Here is something I see in the field occasionally; too many codes. Sometimes people can go nuts with them, especially if they are in the throes of the "New Toy" phase. It's incredible; you'll find yourself adding all sorts of crap you never cared about before. I once administrated a GoldMine install with a Reference lookup that literally went off the screen it was so big.
Which, I guess is fine if you need to do any kind of deep or advanced analysis. You could add codes to record a Prospects mood during every phone call and plot it to see the best time to speak with them. Or make a code for every possible reason a Prospect would refuse your business.
I bring up the Phone Call because History is where the trouble can easily start. There are five major ways in which to differentiate a History record;
- Activity Type
The top-level. For the most part, self explanatory. But if you find yourself scheduling/completing a lot of "in house" or administrative activities, consider leveraging the Next Action or Other Action types. For instance, all of my client service is recorded as Next Actions. That doesn't mean I'm not talking to people on the phone. It's simply a very easy way to flag what is billable (administratively important) and what is not.
The slippery slope starts. Remember, when your end user is selecting a Reference, they still haven't even gotten to the Notes part yet. This works best as a general identifier of the context in which the time is being spent. It's okay to have some breadth here; it will be shown on the History Tab and should be informative. An example list could be;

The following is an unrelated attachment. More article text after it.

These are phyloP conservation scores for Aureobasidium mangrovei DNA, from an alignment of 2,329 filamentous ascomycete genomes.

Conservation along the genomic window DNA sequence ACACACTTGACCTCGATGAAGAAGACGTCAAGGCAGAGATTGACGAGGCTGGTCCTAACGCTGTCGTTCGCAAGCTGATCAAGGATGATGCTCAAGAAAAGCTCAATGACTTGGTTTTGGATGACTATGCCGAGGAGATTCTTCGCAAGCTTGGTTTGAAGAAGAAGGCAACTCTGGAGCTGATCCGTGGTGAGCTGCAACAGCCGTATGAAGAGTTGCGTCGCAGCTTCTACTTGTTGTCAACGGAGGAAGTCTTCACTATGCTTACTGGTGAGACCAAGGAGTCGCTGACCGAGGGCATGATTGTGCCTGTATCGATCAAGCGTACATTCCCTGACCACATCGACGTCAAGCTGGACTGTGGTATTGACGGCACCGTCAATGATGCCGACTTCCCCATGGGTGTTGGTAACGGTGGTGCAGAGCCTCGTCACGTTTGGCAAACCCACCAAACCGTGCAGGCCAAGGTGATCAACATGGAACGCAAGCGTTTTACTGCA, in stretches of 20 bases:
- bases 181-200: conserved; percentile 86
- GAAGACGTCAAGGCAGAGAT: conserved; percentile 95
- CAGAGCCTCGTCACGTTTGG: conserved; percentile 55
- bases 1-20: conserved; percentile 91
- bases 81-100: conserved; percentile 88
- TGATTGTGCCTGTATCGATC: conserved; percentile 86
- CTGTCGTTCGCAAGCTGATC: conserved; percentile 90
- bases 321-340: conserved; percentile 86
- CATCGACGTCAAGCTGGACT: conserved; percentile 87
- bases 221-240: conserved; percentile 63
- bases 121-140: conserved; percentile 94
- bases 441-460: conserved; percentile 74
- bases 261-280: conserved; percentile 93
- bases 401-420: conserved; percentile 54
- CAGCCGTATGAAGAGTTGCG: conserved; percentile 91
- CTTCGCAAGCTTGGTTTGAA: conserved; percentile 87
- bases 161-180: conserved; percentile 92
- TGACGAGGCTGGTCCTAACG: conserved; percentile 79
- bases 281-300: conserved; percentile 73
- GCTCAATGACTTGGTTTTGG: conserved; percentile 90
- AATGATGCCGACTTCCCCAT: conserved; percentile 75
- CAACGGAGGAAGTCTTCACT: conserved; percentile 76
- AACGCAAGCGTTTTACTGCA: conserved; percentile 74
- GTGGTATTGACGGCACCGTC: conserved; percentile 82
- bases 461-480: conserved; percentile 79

Sales - Cold Call
Sales - 2nd Call
Sales - Paperwork Followup
Service - Warranty
Service - Billable
In this example, there are only a few different Sales and Service "codes"; this makes it reasonable to have everything in the Reference.
- Code and Result
How much information can there possibly be about a Phone Call? Code and Result are just two more levels of differentiation. To make matters worse, they are only three characters long. So you end up with... Codes. You could have a code for every model number of equipment you sell and force everyone to choose the corresponding Code from the pick list. If it's important, that's fine. But-
As always, keep in mind What You Are Doing. What is it that "cares" about Codes? Are there Reports that depend upon them? Do they flag records for administrative processing?
A good, humble Result Code picklist might look like this;
LVM //Left Voice Mail
CFI //Confirmed Product Interest
CNI //Confirmed Not Interested
DNC //Do Not Call Requested
Remember, anything preceded by "//" will be ignored in a picklist item. And also remember at this point we are just dealing with a Phone Call. Other important attributes of the Prospect are probably stored on a different level (i.e. Source, Interest, etc). My advice, keep it simple; expand when required.
Have at it and have fun!